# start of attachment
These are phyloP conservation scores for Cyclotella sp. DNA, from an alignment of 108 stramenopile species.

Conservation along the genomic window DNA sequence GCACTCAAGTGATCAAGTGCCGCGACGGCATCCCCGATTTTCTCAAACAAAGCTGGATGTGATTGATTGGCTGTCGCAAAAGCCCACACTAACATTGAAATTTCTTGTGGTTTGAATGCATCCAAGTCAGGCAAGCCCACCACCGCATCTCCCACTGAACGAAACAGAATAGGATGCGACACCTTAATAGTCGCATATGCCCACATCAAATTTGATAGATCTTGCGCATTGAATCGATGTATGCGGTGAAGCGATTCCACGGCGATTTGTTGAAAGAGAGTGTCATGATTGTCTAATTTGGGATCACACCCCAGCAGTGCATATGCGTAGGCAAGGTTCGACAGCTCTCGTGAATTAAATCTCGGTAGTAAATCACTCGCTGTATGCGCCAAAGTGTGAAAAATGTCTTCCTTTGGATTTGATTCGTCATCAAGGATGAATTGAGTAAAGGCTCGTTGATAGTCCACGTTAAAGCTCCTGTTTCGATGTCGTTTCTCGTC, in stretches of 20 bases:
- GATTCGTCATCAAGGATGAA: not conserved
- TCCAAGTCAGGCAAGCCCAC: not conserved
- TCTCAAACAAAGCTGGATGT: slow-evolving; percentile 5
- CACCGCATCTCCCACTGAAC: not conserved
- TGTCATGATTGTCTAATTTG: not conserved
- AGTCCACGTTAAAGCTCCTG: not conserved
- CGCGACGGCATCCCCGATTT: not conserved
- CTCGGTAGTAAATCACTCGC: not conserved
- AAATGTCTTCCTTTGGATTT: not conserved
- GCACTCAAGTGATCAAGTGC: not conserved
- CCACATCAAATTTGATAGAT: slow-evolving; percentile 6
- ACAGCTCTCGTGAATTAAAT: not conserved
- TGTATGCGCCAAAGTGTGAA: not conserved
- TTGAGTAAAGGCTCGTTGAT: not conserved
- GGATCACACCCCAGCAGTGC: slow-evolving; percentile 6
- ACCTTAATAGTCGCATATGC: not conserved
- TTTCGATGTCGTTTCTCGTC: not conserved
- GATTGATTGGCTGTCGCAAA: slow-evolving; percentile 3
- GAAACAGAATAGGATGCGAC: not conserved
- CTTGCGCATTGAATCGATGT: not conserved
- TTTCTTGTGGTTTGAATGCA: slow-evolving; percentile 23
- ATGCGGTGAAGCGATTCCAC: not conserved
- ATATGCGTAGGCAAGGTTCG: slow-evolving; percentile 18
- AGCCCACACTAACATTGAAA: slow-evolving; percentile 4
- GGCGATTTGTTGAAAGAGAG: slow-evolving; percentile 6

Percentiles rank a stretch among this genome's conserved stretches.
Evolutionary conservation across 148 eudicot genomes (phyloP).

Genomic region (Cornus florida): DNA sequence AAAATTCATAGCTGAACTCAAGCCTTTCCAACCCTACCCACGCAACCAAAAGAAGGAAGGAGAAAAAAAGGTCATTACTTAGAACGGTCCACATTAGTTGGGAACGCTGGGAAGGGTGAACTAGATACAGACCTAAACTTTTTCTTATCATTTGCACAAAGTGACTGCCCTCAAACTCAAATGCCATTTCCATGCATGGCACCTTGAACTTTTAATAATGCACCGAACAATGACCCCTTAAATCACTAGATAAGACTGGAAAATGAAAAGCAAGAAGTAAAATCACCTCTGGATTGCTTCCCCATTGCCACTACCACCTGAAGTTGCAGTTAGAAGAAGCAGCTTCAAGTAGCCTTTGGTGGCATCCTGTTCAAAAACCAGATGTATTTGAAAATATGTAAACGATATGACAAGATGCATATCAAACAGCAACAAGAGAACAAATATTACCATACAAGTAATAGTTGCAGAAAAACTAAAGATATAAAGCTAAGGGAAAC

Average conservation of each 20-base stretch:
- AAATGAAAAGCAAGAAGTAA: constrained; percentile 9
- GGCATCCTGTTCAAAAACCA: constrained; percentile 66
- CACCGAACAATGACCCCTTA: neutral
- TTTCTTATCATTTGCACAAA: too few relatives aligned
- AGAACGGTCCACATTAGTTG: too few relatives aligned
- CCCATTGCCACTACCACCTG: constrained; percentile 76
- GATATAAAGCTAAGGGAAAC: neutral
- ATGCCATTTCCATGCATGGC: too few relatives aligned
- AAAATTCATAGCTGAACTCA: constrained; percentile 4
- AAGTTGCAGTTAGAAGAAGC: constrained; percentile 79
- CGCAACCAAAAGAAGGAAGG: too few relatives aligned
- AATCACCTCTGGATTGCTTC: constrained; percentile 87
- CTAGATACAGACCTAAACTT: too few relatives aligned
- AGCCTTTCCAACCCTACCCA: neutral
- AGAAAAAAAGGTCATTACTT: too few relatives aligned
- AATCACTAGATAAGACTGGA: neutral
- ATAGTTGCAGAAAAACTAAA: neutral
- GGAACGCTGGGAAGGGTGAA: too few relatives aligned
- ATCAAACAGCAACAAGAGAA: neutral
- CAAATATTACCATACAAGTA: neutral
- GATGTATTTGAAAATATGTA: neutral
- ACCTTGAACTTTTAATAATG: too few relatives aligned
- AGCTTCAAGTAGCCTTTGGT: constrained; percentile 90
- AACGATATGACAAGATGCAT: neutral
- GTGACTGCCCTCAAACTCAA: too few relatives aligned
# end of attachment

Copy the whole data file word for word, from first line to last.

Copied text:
These are phyloP conservation scores for Cyclotella sp. DNA, from an alignment of 108 stramenopile species.

Conservation along the genomic window DNA sequence GCACTCAAGTGATCAAGTGCCGCGACGGCATCCCCGATTTTCTCAAACAAAGCTGGATGTGATTGATTGGCTGTCGCAAAAGCCCACACTAACATTGAAATTTCTTGTGGTTTGAATGCATCCAAGTCAGGCAAGCCCACCACCGCATCTCCCACTGAACGAAACAGAATAGGATGCGACACCTTAATAGTCGCATATGCCCACATCAAATTTGATAGATCTTGCGCATTGAATCGATGTATGCGGTGAAGCGATTCCACGGCGATTTGTTGAAAGAGAGTGTCATGATTGTCTAATTTGGGATCACACCCCAGCAGTGCATATGCGTAGGCAAGGTTCGACAGCTCTCGTGAATTAAATCTCGGTAGTAAATCACTCGCTGTATGCGCCAAAGTGTGAAAAATGTCTTCCTTTGGATTTGATTCGTCATCAAGGATGAATTGAGTAAAGGCTCGTTGATAGTCCACGTTAAAGCTCCTGTTTCGATGTCGTTTCTCGTC, in stretches of 20 bases:
- GATTCGTCATCAAGGATGAA: not conserved
- TCCAAGTCAGGCAAGCCCAC: not conserved
- TCTCAAACAAAGCTGGATGT: slow-evolving; percentile 5
- CACCGCATCTCCCACTGAAC: not conserved
- TGTCATGATTGTCTAATTTG: not conserved
- AGTCCACGTTAAAGCTCCTG: not conserved
- CGCGACGGCATCCCCGATTT: not conserved
- CTCGGTAGTAAATCACTCGC: not conserved
- AAATGTCTTCCTTTGGATTT: not conserved
- GCACTCAAGTGATCAAGTGC: not conserved
- CCACATCAAATTTGATAGAT: slow-evolving; percentile 6
- ACAGCTCTCGTGAATTAAAT: not conserved
- TGTATGCGCCAAAGTGTGAA: not conserved
- TTGAGTAAAGGCTCGTTGAT: not conserved
- GGATCACACCCCAGCAGTGC: slow-evolving; percentile 6
- ACCTTAATAGTCGCATATGC: not conserved
- TTTCGATGTCGTTTCTCGTC: not conserved
- GATTGATTGGCTGTCGCAAA: slow-evolving; percentile 3
- GAAACAGAATAGGATGCGAC: not conserved
- CTTGCGCATTGAATCGATGT: not conserved
- TTTCTTGTGGTTTGAATGCA: slow-evolving; percentile 23
- ATGCGGTGAAGCGATTCCAC: not conserved
- ATATGCGTAGGCAAGGTTCG: slow-evolving; percentile 18
- AGCCCACACTAACATTGAAA: slow-evolving; percentile 4
- GGCGATTTGTTGAAAGAGAG: slow-evolving; percentile 6

Percentiles rank a stretch among this genome's conserved stretches.
Evolutionary conservation across 148 eudicot genomes (phyloP).

Genomic region (Cornus florida): DNA sequence AAAATTCATAGCTGAACTCAAGCCTTTCCAACCCTACCCACGCAACCAAAAGAAGGAAGGAGAAAAAAAGGTCATTACTTAGAACGGTCCACATTAGTTGGGAACGCTGGGAAGGGTGAACTAGATACAGACCTAAACTTTTTCTTATCATTTGCACAAAGTGACTGCCCTCAAACTCAAATGCCATTTCCATGCATGGCACCTTGAACTTTTAATAATGCACCGAACAATGACCCCTTAAATCACTAGATAAGACTGGAAAATGAAAAGCAAGAAGTAAAATCACCTCTGGATTGCTTCCCCATTGCCACTACCACCTGAAGTTGCAGTTAGAAGAAGCAGCTTCAAGTAGCCTTTGGTGGCATCCTGTTCAAAAACCAGATGTATTTGAAAATATGTAAACGATATGACAAGATGCATATCAAACAGCAACAAGAGAACAAATATTACCATACAAGTAATAGTTGCAGAAAAACTAAAGATATAAAGCTAAGGGAAAC

Average conservation of each 20-base stretch:
- AAATGAAAAGCAAGAAGTAA: constrained; percentile 9
- GGCATCCTGTTCAAAAACCA: constrained; percentile 66
- CACCGAACAATGACCCCTTA: neutral
- TTTCTTATCATTTGCACAAA: too few relatives aligned
- AGAACGGTCCACATTAGTTG: too few relatives aligned
- CCCATTGCCACTACCACCTG: constrained; percentile 76
- GATATAAAGCTAAGGGAAAC: neutral
- ATGCCATTTCCATGCATGGC: too few relatives aligned
- AAAATTCATAGCTGAACTCA: constrained; percentile 4
- AAGTTGCAGTTAGAAGAAGC: constrained; percentile 79
- CGCAACCAAAAGAAGGAAGG: too few relatives aligned
- AATCACCTCTGGATTGCTTC: constrained; percentile 87
- CTAGATACAGACCTAAACTT: too few relatives aligned
- AGCCTTTCCAACCCTACCCA: neutral
- AGAAAAAAAGGTCATTACTT: too few relatives aligned
- AATCACTAGATAAGACTGGA: neutral
- ATAGTTGCAGAAAAACTAAA: neutral
- GGAACGCTGGGAAGGGTGAA: too few relatives aligned
- ATCAAACAGCAACAAGAGAA: neutral
- CAAATATTACCATACAAGTA: neutral
- GATGTATTTGAAAATATGTA: neutral
- ACCTTGAACTTTTAATAATG: too few relatives aligned
- AGCTTCAAGTAGCCTTTGGT: constrained; percentile 90
- AACGATATGACAAGATGCAT: neutral
- GTGACTGCCCTCAAACTCAA: too few relatives aligned